Ocean: Dinner is just the start of the evening on ocean-going ships. From wine to craft cocktails to beer, you can find whatever you want to wet your whistle at the numerous bars and lounges. You'll also find dancing, karaoke, live music, trivia contests, and talent shows in these venues. Or head to one of the theaters to get wrapped up in a Broadway-style musical or shows with acrobats or magicians.

River: The crowd is older (think 60s and up) on a river cruise. The rhythm of the day sees the ship quieting down not too long after dinner. Most head back to their cabins to rest up for the following day. You may find a few people at the bar for a digestif, but no one is burning the midnight oil.

Ocean: Dinner is just the start of the evening on ocean-going ships. From wine to craft cocktails to beer, you can find whatever you want to wet your whistle at the numerous bars and lounges. You'll also find dancing, karaoke, live music, trivia contests, and talent shows in these venues. Or head to one of the theaters to get wrapped up in a Broadway-style musical or shows with acrobats or magicians.

River: The crowd is older (think 60s and up) on a river cruise. The rhythm of the day sees the ship quieting down not too long after dinner. Most head back to their cabins to rest up for the following day. You may find a few people at the bar for a digestif, but no one is burning the midnight oil.

QM2 cocktails / European Waterways alfresco dining
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5. Do you prefer pricing to be a la carte or all-in?

Ocean: Major ocean cruises can start at around $100 per person per day, which includes meals, entertainment, and lodging. From there, you can add on extras as your budget allows. So it's up to you how much you spend on alcohol, spa treatments, shore excursions, and specialty dining.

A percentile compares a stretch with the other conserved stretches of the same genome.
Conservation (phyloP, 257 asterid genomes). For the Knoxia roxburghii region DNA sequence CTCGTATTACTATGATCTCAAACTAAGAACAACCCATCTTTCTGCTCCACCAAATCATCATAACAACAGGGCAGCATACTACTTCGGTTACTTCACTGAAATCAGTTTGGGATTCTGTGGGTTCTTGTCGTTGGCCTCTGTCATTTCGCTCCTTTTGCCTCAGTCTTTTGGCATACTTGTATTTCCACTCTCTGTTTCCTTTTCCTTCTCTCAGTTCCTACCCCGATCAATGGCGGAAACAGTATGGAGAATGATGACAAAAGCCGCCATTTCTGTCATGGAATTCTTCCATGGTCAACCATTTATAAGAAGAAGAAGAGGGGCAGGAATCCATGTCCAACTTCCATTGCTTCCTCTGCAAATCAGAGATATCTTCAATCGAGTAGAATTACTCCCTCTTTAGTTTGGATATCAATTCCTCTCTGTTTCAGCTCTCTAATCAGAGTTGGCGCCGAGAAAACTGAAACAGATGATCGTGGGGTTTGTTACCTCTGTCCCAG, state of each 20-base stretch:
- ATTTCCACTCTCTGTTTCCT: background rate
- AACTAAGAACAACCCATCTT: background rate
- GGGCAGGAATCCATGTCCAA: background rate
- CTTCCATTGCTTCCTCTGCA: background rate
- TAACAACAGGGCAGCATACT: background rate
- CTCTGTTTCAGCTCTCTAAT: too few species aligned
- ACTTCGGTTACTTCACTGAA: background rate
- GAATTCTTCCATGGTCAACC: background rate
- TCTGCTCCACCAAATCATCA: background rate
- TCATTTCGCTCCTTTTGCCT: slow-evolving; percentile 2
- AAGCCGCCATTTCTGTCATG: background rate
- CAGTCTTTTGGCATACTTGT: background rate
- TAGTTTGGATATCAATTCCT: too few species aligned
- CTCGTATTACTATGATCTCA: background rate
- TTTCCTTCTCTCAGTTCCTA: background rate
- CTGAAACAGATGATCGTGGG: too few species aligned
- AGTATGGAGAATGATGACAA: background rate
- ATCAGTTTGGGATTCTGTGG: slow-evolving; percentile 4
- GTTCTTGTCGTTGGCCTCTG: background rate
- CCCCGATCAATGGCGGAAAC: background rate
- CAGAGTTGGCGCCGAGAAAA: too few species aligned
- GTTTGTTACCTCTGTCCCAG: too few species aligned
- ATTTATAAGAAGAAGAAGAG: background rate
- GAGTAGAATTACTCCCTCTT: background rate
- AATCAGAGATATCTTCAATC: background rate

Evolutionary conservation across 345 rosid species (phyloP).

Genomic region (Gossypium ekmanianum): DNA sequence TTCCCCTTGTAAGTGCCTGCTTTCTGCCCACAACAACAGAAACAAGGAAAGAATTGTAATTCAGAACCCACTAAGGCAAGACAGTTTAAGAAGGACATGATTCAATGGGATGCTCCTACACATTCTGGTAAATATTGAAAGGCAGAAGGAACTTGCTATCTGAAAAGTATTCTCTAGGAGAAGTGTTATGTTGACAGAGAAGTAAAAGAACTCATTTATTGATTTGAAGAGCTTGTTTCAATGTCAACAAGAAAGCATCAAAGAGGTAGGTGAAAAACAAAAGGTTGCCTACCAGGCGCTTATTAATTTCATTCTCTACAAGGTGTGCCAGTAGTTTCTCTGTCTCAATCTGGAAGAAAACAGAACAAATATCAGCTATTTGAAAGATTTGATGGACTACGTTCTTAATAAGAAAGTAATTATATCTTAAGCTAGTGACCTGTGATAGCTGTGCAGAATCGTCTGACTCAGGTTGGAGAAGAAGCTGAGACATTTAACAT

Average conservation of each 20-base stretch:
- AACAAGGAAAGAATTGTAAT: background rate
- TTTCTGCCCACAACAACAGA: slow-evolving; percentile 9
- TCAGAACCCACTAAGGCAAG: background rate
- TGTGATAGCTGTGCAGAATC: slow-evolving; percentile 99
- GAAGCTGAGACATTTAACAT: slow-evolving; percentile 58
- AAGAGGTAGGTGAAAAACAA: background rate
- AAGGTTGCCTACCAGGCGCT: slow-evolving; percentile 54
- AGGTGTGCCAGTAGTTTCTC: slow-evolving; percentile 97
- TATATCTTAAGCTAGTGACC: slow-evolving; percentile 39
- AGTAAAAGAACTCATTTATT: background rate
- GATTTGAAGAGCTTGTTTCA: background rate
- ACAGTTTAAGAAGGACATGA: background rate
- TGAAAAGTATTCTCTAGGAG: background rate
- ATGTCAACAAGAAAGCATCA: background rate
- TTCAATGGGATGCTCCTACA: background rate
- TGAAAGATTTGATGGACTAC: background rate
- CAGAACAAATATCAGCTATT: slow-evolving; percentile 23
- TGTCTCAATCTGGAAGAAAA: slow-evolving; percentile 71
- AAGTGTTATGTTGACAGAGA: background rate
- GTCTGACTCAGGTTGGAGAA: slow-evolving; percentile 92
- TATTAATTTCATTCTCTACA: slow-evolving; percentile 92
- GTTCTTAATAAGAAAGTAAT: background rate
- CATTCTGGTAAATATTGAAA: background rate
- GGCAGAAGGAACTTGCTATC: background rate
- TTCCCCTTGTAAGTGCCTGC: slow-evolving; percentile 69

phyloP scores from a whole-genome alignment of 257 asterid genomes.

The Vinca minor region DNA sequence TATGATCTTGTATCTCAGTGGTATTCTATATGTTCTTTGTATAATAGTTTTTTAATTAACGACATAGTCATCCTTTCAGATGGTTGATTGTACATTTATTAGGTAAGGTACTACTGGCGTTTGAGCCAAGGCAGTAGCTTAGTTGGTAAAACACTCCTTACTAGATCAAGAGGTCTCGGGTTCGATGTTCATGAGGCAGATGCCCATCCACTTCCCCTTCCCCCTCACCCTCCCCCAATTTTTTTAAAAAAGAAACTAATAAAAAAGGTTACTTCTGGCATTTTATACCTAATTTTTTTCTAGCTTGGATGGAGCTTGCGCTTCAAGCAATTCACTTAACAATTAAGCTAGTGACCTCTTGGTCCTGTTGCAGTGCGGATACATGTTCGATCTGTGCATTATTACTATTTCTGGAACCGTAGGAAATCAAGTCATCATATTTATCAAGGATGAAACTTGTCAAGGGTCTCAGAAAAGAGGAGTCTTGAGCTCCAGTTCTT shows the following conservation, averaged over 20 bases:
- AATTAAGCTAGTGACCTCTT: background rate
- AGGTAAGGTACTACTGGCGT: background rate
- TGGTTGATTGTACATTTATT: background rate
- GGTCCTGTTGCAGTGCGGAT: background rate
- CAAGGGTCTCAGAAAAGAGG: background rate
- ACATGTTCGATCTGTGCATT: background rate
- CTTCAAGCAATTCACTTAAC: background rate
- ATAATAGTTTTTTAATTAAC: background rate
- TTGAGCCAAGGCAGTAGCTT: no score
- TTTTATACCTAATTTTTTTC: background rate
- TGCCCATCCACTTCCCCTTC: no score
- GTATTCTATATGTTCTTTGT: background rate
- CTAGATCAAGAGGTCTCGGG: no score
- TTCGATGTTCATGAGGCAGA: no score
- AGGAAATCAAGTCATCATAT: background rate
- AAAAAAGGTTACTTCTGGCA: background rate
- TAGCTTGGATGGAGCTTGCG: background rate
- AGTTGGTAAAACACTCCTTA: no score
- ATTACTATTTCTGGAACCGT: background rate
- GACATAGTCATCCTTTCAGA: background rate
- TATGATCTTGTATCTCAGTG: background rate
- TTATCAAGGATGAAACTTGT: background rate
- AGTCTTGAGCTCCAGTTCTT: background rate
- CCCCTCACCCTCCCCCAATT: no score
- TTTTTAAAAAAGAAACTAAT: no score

River: 
These cruises are ostensibly all-inclusive. Most lines include a daily excursion in your fare, which is typically a basic walking tour around a historic town. In addition, lunches and dinners often come with beer and wines, and Wi-Fi is increasingly becoming complimentary. Some also roll airfare, transfers, and pre- and post-cruise hotel stays.

Ocean: Major ocean cruises can start at around $100 per person per day, which includes meals, entertainment, and lodging. From there, you can add on extras as your budget allows. So it's up to you how much you spend on alcohol, spa treatments, shore excursions, and specialty dining.

River: 
These cruises are ostensibly all-inclusive. Most lines include a daily excursion in your fare, which is typically a basic walking tour around a historic town. In addition, lunches and dinners often come with beer and wines, and Wi-Fi is increasingly becoming complimentary. Some also roll airfare, transfers, and pre- and post-cruise hotel stays.